Sunday, December 14, 2008

Discoveries like this make me want to start studying

archaeology:
Now, it was announced in January, a civilization has been uncovered that would have appeared just as ancient to the people who built the pyramids as the pyramids seem to us.

According to marine scientists in India, archaeological remains of this lost city have been discovered 36 metres (120 feet) underwater in the Gulf of Cambay off the western coast of India. And carbon dating says that they are 9,500 years old.

This news completely contradicts the position of most Western historians and archaeologists, who (because it did not fit their theories) have always rejected, ignored, or suppressed evidence of an older view of mankind's existence on planet Earth. Human civilization is now provably much more ancient than many have believed.
...
The vast city — which is five miles long and two miles wide — is believed to predate the oldest known remains in the subcontinent by more than 5,000 years.

The site was discovered by chance last year by oceanographers from India's National Institute of Ocean Technology, who were conducting a survey of pollution.Using sidescan sonar, which sends a beam of sound waves down to the bottom of the ocean, they identified huge geometrical structures at a depth of 120 feet.

Debris recovered from the site — including construction material, pottery, sections of walls, beads, sculpture, and human bones and teeth — has been carbon dated and found to be nearly 9,500 years old.

I'll admit to two feelings about this. The first is delight; a discovery like this is just frikkin' wonderful, a new window into the past. No telling what all might turn up.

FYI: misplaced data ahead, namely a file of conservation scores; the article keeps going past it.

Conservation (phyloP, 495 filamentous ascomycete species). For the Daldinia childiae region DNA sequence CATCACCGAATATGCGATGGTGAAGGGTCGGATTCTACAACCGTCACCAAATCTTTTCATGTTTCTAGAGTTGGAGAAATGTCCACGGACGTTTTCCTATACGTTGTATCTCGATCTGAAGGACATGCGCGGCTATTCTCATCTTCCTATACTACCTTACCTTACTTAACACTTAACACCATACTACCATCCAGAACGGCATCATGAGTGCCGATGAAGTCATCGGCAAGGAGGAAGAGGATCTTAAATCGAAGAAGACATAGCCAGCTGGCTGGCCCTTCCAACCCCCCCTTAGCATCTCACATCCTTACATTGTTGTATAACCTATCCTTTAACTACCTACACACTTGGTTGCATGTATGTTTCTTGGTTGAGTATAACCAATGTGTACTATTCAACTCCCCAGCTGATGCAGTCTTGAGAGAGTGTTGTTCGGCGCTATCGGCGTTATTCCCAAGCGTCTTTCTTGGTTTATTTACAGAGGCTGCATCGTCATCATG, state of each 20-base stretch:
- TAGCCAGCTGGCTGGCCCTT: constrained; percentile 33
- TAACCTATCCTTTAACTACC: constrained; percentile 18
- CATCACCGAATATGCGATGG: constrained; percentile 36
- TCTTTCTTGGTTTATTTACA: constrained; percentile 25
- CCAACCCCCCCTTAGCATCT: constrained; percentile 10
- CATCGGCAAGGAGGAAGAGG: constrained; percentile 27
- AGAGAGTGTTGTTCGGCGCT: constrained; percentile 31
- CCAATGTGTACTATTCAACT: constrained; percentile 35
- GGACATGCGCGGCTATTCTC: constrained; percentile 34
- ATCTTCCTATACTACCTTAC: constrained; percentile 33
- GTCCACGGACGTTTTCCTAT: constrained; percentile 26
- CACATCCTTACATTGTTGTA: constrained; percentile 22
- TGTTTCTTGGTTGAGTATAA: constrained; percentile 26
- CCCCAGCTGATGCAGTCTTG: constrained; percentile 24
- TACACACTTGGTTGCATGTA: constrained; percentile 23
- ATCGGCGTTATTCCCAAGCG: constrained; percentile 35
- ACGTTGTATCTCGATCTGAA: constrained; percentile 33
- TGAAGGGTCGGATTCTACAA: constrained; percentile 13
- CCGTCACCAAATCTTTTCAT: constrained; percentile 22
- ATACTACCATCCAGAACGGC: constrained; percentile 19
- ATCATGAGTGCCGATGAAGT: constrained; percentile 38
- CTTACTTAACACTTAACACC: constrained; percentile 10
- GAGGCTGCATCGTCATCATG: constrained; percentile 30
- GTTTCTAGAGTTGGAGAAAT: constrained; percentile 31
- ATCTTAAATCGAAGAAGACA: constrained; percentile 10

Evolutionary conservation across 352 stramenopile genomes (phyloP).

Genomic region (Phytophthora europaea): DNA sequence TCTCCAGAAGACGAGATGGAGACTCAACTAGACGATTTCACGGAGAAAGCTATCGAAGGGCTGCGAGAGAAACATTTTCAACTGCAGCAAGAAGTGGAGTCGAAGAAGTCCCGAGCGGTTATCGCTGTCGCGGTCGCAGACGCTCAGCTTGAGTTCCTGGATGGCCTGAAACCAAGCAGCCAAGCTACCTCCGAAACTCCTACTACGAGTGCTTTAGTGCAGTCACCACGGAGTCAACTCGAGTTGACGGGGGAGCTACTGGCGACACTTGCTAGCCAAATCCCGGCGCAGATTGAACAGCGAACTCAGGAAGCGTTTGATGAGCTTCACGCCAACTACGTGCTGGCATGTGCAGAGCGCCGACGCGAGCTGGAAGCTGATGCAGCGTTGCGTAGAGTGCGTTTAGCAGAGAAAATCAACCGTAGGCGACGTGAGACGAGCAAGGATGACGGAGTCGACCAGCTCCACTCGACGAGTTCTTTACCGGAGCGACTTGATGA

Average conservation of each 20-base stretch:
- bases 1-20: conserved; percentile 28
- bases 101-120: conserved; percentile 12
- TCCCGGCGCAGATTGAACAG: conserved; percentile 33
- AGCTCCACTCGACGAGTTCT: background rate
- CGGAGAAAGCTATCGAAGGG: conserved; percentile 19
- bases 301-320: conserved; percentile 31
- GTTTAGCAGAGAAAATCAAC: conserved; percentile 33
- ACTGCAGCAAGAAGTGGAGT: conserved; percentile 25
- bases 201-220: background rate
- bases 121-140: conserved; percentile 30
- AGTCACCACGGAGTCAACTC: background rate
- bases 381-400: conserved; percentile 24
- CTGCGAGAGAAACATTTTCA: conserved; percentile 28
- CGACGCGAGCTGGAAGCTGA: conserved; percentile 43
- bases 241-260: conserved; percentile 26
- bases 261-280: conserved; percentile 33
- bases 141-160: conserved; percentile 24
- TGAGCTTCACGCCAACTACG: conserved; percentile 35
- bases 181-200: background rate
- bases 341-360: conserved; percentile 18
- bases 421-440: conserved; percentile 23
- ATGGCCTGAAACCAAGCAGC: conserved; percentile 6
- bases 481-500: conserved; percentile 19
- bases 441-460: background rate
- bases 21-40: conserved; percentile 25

The second is a certain amount of evil laughter at the "This is THE EARLIEST DATE for civilization and anyone who says otherwise is a fraud!" historians and archaeologists reading about this and trying desperately to figure a way to prove their numbers are right and this new discovery doesn't actually mean anything. I know there's probably not many, but they're the kind of 'scientist' who'd rather screw with facts to fit their theory and beliefs than change the theory to fit the facts, the way science is supposed to work.

In any case, this is a marvelous discovery.

2 comments:

Chad said...

Problem is that discovery was several years ago (2001) and has been pretty well debunked as a way for Indian Nationalists to put down the west.
Here's what Wikipedia has to say:

http://en.wikipedia.org/wiki/Ruins_in_the_Gulf_of_Cambay

According to archaeologists, the "ruins" are either natural rock formations and result of faulty remote sensing equipment and the "artifacts" recovered are either geofacts or foreign objects introduced to the site by the very strong tidal currents in the Gulf of Cambay. The side scan sonar equipment used to image the bottom of the Gulf may have been faulty, and the claimed supporting evidence is purely circumstantial.

Dave said...

Chad covered it. Still, the basic lesson may prove correct, if in a much more modest way than finding large-block construction cities. Sea levels rose recently enough that sites occupied by anatomically modern humans must now be underwater, and this is a field that we're just starting to see the technology to exploit. Separately, I've read that the old Nile bed has never been excavated; we don't know if there's anything there or not. The sphinx shows water weathering that shouldn't be there if its only as old as the pyramids.

Also, contra my old textbooks, the most recent evidence from sites in Europe and the middle east is that stationary settlements preceeded the first agriculture, rather than agriculture driving the first stationary settlements.

All told, I agree with Firehand that assuming civilization started with the first known civilization likely fails Occam's razor, even if its how historians and archaeologists have to draw up the timelines.